Government at a Glance: Latin America and the Caribbean 2024

Strengthening citizen participation, public management and integrity to build trust and support the green transition in Latin America and the Caribbean


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 Trust and satisfaction with public services

Trust in public institutions and satisfaction with public services are important outcomes of the quality of public governance. They reflect people’s perceptions of government competence in designing and delivering policies and services, as well as expectations about the behaviour of public institutions and public officials. Satisfaction with public services and trust in public institutions – while not necessary outcomes of democratic governance – can enhance effective governance by fostering participation in public life, compliance with policies, and social cohesion.

A majority of Argentinians are satisfied with education and more than half with the health system, while satisfaction with the judiciary system is below LAC and OECD averages. In Argentina, 60% of the population is satisfied with the education system, a lower share than the LAC (66%) and OECD averages (67%). The healthcare sector has a satisfaction rate of 55%, which aligns with the LAC average (53%) but is 13 percentage points (p.p.) below the OECD average (68%). Only 32% of Argentinians are satisfied with the judicial system, a share that is below the LAC average (38%) and significantly below the OECD average (56%).

Figure 1. Satisfaction with public services, 2022

 Good governance for inclusiveness and sustainability

In an age of multiple crises, countries in Latin America and the Caribbean need to pursue good governance practices that foster inclusiveness and sustainability, crucial for promoting prosperity and democratic resilience. Key actions include building on democratic strengths, such as enhancing stakeholder engagement in decision making and promoting representation and inclusion in public workforce. Additionally, efforts should focus on reinforcing key competences to deliver inclusive and sustainable growth, including budgeting and public procurement approaches that support the green transition. Safeguarding against threats to democratic values demands that effective public integrity rules and robust regulation against undue influence be maintained.

Budget management processes, such as gender budgeting, can also help promote measures to close gender gaps. The OECD Gender Budgeting Index measures how countries perform on five dimensions of gender budgeting mechanisms: institutional and strategic framework to assess the gender impact of budgetary and fiscal policies; methods and tools used to implement gender budgeting; mechanisms to enhance transparency and accountability; the enabling environment for the effective and consistent implementation of the gender budgeting framework; and the impact of gender budgeting on policy development and allocation decisions. Of the 13 surveyed LAC countries, 10 practice gender budgeting (77%), compared to 61% of OECD countries.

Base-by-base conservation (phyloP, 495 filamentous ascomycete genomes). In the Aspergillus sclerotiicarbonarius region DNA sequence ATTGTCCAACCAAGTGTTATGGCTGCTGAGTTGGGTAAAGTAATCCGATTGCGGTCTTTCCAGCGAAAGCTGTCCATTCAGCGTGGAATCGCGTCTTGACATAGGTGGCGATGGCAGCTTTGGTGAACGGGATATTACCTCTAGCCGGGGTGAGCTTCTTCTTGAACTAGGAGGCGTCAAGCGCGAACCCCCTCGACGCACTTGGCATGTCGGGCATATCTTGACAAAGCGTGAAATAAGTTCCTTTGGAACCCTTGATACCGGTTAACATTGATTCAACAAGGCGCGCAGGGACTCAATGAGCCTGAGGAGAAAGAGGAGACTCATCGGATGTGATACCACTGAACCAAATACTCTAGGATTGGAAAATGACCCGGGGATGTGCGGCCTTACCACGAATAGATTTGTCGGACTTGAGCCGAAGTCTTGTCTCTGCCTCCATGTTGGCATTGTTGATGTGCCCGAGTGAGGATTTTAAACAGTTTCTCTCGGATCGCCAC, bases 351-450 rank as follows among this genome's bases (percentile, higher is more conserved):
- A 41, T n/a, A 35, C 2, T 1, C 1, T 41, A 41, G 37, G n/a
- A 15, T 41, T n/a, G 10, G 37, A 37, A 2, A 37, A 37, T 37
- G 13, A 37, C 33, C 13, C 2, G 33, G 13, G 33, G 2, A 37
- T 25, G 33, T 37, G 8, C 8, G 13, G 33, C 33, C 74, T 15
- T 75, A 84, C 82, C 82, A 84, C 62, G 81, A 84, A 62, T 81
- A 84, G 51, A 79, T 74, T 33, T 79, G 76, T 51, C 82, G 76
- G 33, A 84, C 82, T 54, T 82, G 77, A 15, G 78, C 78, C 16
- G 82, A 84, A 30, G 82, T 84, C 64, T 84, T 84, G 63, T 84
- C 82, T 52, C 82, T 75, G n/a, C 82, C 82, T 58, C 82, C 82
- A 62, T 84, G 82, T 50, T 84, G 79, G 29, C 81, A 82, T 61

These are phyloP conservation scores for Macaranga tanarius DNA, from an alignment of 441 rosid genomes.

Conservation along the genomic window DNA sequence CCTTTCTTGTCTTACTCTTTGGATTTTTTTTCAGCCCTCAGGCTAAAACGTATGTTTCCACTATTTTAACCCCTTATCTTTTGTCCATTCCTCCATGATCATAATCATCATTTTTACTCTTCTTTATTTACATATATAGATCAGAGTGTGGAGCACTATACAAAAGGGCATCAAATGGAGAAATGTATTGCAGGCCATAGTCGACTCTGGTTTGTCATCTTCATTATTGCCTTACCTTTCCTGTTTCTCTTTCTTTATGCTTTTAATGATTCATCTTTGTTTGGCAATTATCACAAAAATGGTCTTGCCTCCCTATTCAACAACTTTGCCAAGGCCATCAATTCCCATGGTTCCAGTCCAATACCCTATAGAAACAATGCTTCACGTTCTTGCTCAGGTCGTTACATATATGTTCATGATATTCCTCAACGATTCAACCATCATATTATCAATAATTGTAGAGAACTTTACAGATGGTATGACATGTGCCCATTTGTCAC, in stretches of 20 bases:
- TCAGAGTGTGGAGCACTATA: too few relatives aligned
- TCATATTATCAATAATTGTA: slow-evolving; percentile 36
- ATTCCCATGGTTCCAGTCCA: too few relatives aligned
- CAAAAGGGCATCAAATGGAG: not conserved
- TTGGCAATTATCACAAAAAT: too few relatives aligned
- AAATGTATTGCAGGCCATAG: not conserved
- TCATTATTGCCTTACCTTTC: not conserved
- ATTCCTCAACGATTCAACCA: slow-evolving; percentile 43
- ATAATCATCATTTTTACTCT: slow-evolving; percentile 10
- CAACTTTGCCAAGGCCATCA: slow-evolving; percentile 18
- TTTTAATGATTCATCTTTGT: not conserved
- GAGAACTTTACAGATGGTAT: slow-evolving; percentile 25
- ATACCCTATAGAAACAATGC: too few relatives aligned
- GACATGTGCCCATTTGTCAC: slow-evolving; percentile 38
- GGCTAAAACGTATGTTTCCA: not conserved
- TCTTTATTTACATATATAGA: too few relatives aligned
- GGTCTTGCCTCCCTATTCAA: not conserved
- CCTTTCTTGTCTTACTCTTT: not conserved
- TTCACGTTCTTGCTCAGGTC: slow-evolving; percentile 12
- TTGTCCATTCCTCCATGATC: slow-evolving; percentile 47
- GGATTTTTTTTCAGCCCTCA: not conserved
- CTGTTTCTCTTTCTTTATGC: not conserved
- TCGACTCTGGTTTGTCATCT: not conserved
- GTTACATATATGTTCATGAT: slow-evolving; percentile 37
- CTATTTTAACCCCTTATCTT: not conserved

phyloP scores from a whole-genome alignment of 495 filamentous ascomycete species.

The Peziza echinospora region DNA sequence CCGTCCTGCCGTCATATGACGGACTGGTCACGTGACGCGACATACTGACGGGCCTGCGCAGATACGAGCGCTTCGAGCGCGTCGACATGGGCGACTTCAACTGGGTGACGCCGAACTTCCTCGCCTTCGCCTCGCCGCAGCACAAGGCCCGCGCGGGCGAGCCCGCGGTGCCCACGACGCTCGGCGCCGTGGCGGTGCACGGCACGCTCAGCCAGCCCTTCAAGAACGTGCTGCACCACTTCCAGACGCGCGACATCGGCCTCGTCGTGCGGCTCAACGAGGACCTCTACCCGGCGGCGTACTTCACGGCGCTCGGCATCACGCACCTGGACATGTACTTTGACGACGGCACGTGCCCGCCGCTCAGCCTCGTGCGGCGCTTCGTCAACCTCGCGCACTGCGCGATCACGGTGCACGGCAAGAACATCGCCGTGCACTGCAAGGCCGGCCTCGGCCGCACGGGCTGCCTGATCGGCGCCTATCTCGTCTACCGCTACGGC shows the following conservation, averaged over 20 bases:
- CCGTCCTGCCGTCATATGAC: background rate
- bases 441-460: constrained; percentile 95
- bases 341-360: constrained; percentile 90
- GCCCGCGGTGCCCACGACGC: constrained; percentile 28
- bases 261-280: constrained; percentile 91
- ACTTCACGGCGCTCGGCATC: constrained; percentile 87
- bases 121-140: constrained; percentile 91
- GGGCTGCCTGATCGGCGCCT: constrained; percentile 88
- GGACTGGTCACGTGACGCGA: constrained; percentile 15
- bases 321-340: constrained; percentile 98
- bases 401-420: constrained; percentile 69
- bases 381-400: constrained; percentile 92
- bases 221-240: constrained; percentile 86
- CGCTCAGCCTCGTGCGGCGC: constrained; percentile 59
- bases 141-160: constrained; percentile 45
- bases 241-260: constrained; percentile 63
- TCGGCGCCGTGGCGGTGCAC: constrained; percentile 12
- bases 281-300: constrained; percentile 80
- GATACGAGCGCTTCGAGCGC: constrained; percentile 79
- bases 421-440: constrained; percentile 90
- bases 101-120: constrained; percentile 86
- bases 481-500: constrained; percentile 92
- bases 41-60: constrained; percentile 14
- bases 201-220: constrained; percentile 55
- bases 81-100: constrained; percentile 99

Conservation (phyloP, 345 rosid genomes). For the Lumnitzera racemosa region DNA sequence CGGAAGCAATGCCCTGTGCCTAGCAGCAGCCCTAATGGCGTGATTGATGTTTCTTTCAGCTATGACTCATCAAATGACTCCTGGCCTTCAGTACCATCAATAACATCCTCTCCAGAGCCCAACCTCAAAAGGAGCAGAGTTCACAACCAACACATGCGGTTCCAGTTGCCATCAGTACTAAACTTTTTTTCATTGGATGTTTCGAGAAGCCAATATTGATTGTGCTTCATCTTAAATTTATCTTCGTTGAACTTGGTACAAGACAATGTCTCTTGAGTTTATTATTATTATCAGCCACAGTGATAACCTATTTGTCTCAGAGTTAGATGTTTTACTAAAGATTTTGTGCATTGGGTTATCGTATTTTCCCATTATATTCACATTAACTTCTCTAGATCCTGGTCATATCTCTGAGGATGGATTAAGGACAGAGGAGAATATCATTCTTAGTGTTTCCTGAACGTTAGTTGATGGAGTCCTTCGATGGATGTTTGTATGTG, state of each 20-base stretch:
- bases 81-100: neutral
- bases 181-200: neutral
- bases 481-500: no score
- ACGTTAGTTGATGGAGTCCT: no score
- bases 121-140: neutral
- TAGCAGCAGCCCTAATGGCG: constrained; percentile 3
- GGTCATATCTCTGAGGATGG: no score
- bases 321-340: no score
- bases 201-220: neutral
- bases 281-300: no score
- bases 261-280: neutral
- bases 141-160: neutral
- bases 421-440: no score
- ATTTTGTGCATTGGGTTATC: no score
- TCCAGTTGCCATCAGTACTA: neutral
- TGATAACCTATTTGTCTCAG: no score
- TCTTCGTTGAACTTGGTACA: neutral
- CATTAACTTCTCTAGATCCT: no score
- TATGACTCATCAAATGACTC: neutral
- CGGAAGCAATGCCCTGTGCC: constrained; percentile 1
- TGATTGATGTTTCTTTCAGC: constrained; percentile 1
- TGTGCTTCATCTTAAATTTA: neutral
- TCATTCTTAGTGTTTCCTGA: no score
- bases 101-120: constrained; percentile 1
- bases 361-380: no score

Argentina has the highest score on the gender budgeting index amongst the surveyed LAC countries. It scores 0.75, on a 0-1 scale, higher than LAC (0.47) and OECD (0.49) averages. Argentina achieves the highest possible score (0.2) for institutional and strategic framework as well as in methods and tools. There is room for improvement on accountability and transparency (0.1) and on impact (0.1).

Figure 2. OECD Gender Budgeting Index, 2022

Meaningful engagement with stakeholders in decision making helps to improve the design and public acceptance of public policies and services. The OECD's Regulatory Policy and Governance Index (iREG) assesses stakeholder engagement in the development of subordinate regulations (those approved by the head of government, ministries or the cabinet). This index measures countries’ performance in systematically involving stakeholders in public decision making, the use of tools, the transparency of their consultations, and their oversight and quality control. Between 2019 and 2022, 8 out of 11 surveyed LAC countries (73%) improved their iREG score on stakeholder engagement.

Argentina is below the LAC average on the iREG index for stakeholder engagement for developing subordinate regulations. It scores 1.58, on a 0-4 scale, compared to the average values of 1.85 and 2.14 across LAC and OECD countries, respectively. Argentina’s highest score is in the methodology dimension (0.61 out of a maximum score of 1), and it performs relatively well in systematic adoption, with a score of 0.47. There is still room for improvement in all dimensions, particularly on stakeholder engagement transparency, oversight and quality control.

Figure 3. iREG on stakeholder engagement in developing subordinate regulations, 2022